Frederick, of Sacramento, went to work for the corrections department in 2002. She said she was drawn to corrections after her career in finance because she grew up in a military family that valued public service, and she wanted a job that required her to be “physically fit, tactically trained and mentally alert.”
“I still like the job of law enforcement. I take a lot of pride out of it,” she said.
She began to explore her identity as a woman in 2008 and found a sense of peace with herself. She was “finally feeling congruity in how I felt inside and out.”
A knee injury in 2009 placed her on disability and kept her out of the prison until 2012. By then, she had decided to complete her gender transition.
She returned to work in October 2012 wearing a wig and earrings. She told the prison administration that she identified as a transgender woman and expected to be addressed as female.
Within days, she said, she heard colleagues comment on her appearance and overheard another officer insult her on an intercom.
When I put on that uniform and step through those gates, I have to be on point, I have to stay focused because lives depend on me being on my A game.
California correctional officer Meghan Frederick
By December of that year, she noticed that officers delayed her movements around the prison. They’d keep her waiting for five minutes or more before allowing her to pass through electronically controlled gates. Over the years, another officer locked her in stair wells several times, according to the lawsuit.
In April 2013, a sergeant attempted to force Frederick to comply with the prison’s dress code for male correctional officers. She had to show him her prison identification for him to relent, the lawsuit says.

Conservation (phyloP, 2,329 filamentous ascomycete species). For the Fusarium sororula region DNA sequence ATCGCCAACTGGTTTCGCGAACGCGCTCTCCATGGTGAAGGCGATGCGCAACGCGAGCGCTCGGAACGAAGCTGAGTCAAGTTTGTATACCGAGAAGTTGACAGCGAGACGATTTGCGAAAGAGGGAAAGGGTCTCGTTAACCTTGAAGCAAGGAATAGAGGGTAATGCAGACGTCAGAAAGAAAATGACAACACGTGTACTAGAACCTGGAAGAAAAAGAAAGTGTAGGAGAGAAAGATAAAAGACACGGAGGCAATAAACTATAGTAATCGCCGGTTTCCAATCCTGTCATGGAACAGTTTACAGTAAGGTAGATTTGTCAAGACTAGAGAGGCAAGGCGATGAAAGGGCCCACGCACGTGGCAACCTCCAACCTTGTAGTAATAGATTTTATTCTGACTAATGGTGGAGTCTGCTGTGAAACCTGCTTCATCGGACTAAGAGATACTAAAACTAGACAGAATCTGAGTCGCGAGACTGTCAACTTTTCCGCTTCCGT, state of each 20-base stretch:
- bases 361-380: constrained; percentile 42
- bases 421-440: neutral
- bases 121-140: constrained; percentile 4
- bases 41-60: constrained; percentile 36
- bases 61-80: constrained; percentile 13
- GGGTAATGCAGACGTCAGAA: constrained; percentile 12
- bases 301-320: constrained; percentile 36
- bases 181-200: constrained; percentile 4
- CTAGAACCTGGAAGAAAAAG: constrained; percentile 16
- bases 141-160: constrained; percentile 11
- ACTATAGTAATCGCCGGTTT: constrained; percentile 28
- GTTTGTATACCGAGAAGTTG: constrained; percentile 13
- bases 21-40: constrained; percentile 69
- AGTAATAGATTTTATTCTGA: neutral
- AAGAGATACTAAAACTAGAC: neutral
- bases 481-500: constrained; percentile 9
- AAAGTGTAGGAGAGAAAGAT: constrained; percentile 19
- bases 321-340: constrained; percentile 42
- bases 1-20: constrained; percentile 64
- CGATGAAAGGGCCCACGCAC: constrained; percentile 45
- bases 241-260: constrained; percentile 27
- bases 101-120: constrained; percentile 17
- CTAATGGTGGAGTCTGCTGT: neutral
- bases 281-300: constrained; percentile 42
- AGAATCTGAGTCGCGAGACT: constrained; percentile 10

That year, Frederick said in her lawsuit that she was handed undesirable assignments more often than her colleagues, such as inspecting inmates’ feces for contraband.
Colleagues, it said, referred to her as “tranny,” “freak” and “fag” behind her back.
The lawsuit says another joked openly that “Frederick looks like he has (his) Halloween costume on,” and “Guess who I am going as for Halloween? Frederick.”
Frederick filed complaints about the remarks with the prison’s equal opportunity office and with its administrators. She felt they did not take her seriously.
She began to fear physical harm in March 2014 when she learned that an inmate had threatened to kill her. Prison administrators knew about the threat for weeks and did not tell her, according to the lawsuit.
Normally, threatened correctional officers are interviewed and separated from inmates who’ve declared an intent to hurt them. That didn’t happen. She reported the lapse in protocol, and had a supervisor threaten to change her schedule by giving her a less desirable shift.
That year, Frederick said in her lawsuit that correctional officers undermined her in front of inmates by referring to her as a man and insulting her.
“The inmates are very intuitive, and they can tell when staff isn’t backing you up,” she said.
More recently, Frederick said she’s returned to her car at work to find flat tires and a smashed window. This year, she’s still correcting co-workers when they refer to her as “sir.”
The stress has taken a toll her, leading her to miss work with unpaid sick days. She estimates that she lost tens of thousands of dollars in wages over the past two years. She’s represented by the Sacramento’s Bohm Law Group, which last year won a $1.1 million verdict against the corrections department in a case that centered on a Folsom State Prison dental assistant who was threatened by a co-worker.
“I have woken up in the morning crying, with panic attacks, because I have to re-enter an environment that has perpetrated so much hate and misery in my life,” she said. But, “I have to say, when I put on that uniform and step through those gates, I have to be on point, I have to stay focused because lives depend on me being on my A game.”
She said she filed the lawsuit because she did not want to be “bullied” by the department.
“It’s who I am,” she said. “I’m Meghan Frederick, female officer. I expect to be treated like that. It’s where I find joy in my life, happiness and peace. I am female, and I expect to be addressed that way.”